Rajoy on Saturday took the unprecented step of opening the process of firing the Catalan regional government so that Madrid can take over its functions, following a referendum that he considers illegal backed independence from Spain.
Catalan regional president Carles Puigdemont hit back, accusing Rajoy of the “worst attack on Catalan institutions since the dictator General Franco ordered the end of our autonomy” and thousands of pro-independence supporters demonstrated against the move almost as soon as it was announced.
"What's important in this matter is that there is the rule of law that must be expected that this should be the central point of reference for European construction," Le Drian told the Journal du Dimanche newspaper.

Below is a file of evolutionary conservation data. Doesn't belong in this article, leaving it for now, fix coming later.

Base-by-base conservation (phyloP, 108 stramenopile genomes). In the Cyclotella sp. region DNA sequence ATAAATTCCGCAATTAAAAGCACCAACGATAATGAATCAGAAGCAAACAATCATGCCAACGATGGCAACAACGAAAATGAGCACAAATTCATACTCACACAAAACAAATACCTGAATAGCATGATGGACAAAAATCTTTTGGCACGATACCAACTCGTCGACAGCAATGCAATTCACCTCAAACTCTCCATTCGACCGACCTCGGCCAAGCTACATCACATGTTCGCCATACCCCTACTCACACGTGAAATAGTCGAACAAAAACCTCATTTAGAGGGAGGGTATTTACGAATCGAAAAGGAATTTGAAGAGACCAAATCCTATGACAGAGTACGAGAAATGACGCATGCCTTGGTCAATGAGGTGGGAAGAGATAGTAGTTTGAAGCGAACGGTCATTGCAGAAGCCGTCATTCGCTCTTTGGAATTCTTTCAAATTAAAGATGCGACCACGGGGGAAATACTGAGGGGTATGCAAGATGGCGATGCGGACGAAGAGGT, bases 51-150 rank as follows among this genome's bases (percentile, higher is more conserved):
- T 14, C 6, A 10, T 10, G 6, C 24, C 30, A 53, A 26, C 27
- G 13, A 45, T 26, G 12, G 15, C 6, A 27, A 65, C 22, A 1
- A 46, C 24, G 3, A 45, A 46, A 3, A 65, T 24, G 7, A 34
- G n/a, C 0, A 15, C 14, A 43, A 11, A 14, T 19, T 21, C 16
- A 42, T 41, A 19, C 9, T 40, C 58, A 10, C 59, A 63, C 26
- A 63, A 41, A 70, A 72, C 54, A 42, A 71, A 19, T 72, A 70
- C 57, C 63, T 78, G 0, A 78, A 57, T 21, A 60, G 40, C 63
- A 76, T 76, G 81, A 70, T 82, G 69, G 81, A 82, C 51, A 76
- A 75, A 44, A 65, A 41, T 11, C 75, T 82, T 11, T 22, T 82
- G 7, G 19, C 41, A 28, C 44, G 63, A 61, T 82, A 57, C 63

"Once you leave the constitutional framework in an EU member-state, you are in a situation of dangerour disruption."
Rajoy also said that a regional election will be held in Catalonia within six months.
"I hope they will clarify the situation and open a constructive dialogue," Le Drian said.
"Dialogue is always better than confrontation as lons as calms has been restored and it takes place within a legal context," he added.
During the week President Emmanuel Macron backed Rajoy in his stand-off with the Catalan regional government, as did German Chancellor Angela Merkel.
The European Union has also supported Madrid and declined to mediate in the crisis.